The Invisible Threat of Household Air Pollution in India

By Sameer Mishra.

Approximately one-third of the global population (2.5–3 billion), including up to 90% of rural households, depend on solid fuels (SFs) for cooking, heating, and lighting. Developing countries — driven by their socioeconomic status — burn around 2.2 million tonnes of SFs per day, with biomass and coal being the primary fuels. This results in the release of various pollutants, such as polycyclic aromatic hydrocarbons, heavy metals, volatile organic carbons, black carbon, particulate matter (PM), sulphur dioxide, carbon monoxide, and nitrogen oxides, thereby contributing to indoor or household air pollution (HAP). According to a study by the International Institute for Applied Systems Analysis, around 2.4 lakh premature deaths per year in India are associated with HAP.

Issues at Large: HAP, a Gender Issue

According to another study in The Lancet, 1.67 million deaths in India in 2019 were attributable to HAP, with women accounting for 60% of these deaths. This may be because women are more involved in household work, with girls often missing out on school to do so. Inadequate ventilation and unvented cooking stoves also increase women’s vulnerability to HAP.

Further, a 2018 report by the Global Alliance for Clean Cookstoves found that SFs increase the risk of chronic obstructive pulmonary disease by 50% in women. Despite these impacts, mitigation efforts have largely ignored gender inequalities in clean energy access and HAP in India.

Challenges to Sustainable Development Goal Attainment

The United Nations has acknowledged the importance of addressing air quality by incorporating air quality and pollution targets into three sustainable development goals (SDGs) — SDG 3 (Good Health and Well-being), SDG 5 (Gender Equality), and SDG 7 (Affordable and Clean Energy). However, the increasing levels of HAP can hinder the achievement of SDG targets by 2030.

Co-benefits of Reducing HAP for SDGs

Achieving SDGs and addressing HAP go hand in hand due to their interconnectedness. Alleviating HAP, which affects health and creates additional cost burdens, contributes to achieving good health and well-being. As marginalised communities are at greater risk from HAP, the socio-economic empowerment of such communities through non-farm-based jobs and self-help groups can reduce both poverty and HAP.

Further, measures to transition away from SFs, such as empowering women and low-income groups with equal education opportunities and increasing the affordability of clean energy sources, will not only improve air quality but will also lead to gender equality. Reducing HAP can also help in limiting climate change impacts, which marginalised communities are more vulnerable to.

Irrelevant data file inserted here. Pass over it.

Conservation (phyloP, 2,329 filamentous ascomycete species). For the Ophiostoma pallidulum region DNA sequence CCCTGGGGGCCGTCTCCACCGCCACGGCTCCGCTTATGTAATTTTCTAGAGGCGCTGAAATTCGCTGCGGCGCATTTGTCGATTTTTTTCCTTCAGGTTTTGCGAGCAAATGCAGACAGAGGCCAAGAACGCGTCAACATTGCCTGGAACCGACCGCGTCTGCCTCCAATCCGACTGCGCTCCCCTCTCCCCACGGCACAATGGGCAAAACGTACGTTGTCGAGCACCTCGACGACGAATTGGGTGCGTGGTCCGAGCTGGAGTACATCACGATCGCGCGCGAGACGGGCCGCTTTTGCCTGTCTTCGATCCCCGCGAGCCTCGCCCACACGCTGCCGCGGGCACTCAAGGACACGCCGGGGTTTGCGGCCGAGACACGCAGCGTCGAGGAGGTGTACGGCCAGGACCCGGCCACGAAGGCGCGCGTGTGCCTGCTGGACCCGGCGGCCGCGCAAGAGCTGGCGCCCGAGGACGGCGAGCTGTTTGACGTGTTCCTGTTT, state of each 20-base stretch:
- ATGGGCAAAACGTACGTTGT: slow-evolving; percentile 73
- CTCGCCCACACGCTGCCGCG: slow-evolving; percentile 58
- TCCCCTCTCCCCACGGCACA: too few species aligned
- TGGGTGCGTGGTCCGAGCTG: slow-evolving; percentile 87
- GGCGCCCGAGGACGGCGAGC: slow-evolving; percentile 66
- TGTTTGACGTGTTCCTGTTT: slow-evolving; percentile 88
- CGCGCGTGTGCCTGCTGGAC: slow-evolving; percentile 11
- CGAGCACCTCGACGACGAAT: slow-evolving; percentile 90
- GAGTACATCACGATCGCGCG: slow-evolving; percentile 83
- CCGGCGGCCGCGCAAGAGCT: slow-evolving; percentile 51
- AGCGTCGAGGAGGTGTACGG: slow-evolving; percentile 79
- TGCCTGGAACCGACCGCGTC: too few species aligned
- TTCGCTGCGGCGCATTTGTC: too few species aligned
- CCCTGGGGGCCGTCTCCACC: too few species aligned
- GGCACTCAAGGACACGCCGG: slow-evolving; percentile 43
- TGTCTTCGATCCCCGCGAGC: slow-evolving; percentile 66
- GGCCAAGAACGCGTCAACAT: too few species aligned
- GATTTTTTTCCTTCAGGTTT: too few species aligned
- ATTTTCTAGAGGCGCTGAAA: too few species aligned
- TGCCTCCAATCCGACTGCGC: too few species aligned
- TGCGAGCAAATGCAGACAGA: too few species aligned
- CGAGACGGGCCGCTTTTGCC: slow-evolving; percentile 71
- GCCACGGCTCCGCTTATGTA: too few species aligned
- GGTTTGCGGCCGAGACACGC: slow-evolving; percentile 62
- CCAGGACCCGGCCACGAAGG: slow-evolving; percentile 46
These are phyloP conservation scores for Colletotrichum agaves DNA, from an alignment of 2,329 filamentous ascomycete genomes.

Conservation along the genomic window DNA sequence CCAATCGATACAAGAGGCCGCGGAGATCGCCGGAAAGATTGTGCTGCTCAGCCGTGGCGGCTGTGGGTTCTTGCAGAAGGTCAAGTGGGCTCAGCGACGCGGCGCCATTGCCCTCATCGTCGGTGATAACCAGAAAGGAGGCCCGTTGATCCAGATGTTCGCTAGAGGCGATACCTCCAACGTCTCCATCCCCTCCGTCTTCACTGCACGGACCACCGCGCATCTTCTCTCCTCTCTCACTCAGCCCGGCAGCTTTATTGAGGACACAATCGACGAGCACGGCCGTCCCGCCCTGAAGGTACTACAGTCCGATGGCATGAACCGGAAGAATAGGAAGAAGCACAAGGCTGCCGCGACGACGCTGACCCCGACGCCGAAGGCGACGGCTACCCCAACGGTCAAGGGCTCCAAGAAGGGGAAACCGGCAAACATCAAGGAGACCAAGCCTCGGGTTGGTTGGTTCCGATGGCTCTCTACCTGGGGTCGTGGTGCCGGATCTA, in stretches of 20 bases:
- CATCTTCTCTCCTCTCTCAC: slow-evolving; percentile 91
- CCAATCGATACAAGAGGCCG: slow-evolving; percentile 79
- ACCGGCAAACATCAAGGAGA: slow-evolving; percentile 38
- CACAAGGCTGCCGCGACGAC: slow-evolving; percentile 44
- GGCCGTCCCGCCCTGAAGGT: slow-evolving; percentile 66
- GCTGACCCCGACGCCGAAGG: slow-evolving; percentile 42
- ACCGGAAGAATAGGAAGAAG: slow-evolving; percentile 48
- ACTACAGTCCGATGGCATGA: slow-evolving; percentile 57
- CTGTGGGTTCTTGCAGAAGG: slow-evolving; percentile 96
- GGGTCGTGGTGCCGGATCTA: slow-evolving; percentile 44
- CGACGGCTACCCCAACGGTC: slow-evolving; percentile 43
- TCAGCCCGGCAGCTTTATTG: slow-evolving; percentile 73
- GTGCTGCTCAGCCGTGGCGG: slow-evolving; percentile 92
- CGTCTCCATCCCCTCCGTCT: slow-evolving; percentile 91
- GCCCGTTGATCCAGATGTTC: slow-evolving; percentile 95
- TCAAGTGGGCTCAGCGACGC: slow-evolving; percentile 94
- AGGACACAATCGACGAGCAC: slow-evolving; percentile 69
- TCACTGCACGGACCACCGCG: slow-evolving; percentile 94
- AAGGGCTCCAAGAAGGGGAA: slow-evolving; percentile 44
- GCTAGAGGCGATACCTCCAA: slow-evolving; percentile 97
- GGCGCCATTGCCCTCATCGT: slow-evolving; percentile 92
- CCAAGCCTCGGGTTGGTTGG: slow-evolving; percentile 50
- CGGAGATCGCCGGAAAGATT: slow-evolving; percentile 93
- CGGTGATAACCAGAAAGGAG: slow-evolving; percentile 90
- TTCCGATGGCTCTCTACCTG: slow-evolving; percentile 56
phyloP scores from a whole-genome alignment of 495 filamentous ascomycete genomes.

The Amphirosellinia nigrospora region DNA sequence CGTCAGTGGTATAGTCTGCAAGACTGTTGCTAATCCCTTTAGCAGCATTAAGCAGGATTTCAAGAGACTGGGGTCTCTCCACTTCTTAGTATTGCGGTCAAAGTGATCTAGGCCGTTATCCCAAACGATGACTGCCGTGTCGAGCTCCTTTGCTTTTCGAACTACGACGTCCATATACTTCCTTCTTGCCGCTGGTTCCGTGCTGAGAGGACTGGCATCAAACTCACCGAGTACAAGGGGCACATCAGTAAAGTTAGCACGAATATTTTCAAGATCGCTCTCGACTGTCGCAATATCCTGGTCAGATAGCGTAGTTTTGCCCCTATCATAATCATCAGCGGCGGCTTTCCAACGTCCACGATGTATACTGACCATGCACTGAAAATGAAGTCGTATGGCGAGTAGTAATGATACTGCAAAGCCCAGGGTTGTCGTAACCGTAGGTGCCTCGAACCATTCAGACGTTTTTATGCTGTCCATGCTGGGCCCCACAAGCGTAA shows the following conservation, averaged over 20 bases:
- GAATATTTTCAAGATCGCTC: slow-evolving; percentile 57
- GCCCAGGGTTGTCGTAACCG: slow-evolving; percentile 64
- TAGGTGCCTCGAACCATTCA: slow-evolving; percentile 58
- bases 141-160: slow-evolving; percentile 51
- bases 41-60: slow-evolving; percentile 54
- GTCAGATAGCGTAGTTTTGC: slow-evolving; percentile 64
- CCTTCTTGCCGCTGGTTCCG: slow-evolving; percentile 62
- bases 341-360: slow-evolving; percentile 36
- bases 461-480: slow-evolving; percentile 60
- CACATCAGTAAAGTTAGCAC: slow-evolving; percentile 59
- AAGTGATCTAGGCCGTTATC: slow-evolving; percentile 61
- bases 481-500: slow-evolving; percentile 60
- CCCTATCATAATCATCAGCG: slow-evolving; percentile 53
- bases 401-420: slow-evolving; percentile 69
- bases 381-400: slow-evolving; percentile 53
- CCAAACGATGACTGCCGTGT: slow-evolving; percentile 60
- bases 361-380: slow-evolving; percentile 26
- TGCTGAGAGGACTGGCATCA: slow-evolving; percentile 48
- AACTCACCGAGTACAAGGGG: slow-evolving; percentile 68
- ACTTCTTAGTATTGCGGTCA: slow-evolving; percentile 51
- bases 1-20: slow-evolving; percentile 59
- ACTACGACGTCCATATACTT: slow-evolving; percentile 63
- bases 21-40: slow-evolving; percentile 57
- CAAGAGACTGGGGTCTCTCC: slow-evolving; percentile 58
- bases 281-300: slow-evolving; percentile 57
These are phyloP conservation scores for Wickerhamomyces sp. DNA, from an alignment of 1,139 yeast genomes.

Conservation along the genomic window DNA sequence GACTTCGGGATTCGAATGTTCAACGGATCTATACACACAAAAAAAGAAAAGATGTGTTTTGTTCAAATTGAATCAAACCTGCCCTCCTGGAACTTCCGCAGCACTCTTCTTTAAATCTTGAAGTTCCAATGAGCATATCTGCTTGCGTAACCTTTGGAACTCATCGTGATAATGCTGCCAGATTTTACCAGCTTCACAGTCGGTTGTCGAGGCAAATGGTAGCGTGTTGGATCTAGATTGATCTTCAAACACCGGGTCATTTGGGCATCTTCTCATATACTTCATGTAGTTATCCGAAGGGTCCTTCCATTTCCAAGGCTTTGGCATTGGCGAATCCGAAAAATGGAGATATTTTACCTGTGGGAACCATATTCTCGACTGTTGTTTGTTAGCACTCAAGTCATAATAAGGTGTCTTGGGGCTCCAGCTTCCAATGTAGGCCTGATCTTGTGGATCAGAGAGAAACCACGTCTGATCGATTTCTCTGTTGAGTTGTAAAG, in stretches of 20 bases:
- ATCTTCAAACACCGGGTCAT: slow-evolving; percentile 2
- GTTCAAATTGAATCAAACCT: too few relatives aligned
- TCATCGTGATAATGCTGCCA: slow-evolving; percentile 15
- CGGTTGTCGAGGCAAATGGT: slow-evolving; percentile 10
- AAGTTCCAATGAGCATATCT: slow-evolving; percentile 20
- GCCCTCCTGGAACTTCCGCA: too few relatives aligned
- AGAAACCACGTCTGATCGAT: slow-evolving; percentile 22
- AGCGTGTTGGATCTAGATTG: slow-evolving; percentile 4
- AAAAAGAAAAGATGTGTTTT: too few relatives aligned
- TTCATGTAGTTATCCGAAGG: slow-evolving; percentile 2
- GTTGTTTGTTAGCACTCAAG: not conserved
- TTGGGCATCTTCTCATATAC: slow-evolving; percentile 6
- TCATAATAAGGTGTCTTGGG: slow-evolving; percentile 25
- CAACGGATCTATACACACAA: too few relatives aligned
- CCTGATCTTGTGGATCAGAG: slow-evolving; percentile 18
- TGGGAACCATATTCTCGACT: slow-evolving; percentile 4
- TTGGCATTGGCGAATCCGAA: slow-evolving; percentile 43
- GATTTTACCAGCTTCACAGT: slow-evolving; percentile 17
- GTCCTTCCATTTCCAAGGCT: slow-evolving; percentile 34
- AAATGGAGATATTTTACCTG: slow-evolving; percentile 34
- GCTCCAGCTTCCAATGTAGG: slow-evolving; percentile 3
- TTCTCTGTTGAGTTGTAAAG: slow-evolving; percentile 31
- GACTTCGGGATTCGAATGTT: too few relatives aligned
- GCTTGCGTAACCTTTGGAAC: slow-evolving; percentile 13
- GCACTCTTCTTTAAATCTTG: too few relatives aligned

Government Initiatives to Reduce HAP and Address Associated Challenges

The National Clean Air Programme (NCAP) in India targets a 20%–30% reduction in PM levels in 131 non-attainment cities by 2024. It also directs the cities to prioritise their city-specific polluting sectors, identified through emission inventory (EI) studies. However, efforts are lacking at the local level.

Another plan — Pradhan Mantri Ujjwala Yojana (PMUY) — is providing free LPG connections to low-income households to reduce air pollution and promote clean cooking fuel. However, because of their refilling cost and free availability of SFs, unclean fuels are still widely used in India.

Overcoming Challenges in India and the Way Ahead

Interventions that positively impact HAP, such as distributing clean cookstoves, promoting behavioural change through education, improving housing conditions by providing better ventilation and temperature control, and promoting biogas production at household and community levels, can prevent HAP in India. Addressing gender inequality by empowering women and girls and educating them on the harmful impacts of indoor biomass burning can also help.

CSTEP’s Initiatives: Addressing HAP

In an EI study, the Centre for Study of Science, Technology and Policy (CSTEP) identified probable measures to mitigate HAP in Ramgarh, Jharkhand. The study advocates using cleaner fuels for cooking, establishing more LPG distribution centres, and facilitating door-to-door delivery of LPG cylinders. Incentivising advanced chulhas and restricting coal supply should also be promoted.

To further provide comprehensive solutions for air pollution control, we present the India Clean Air Summit (ICAS) — our flagship event addressing air pollution in all areas, including the household sector.

The author works in the area of air pollution at the Centre for Air Pollution Studies (CAPS) at CSTEP, a research-based think tank.

Register for ICAS here: ICAS 2023 (cstep.in)

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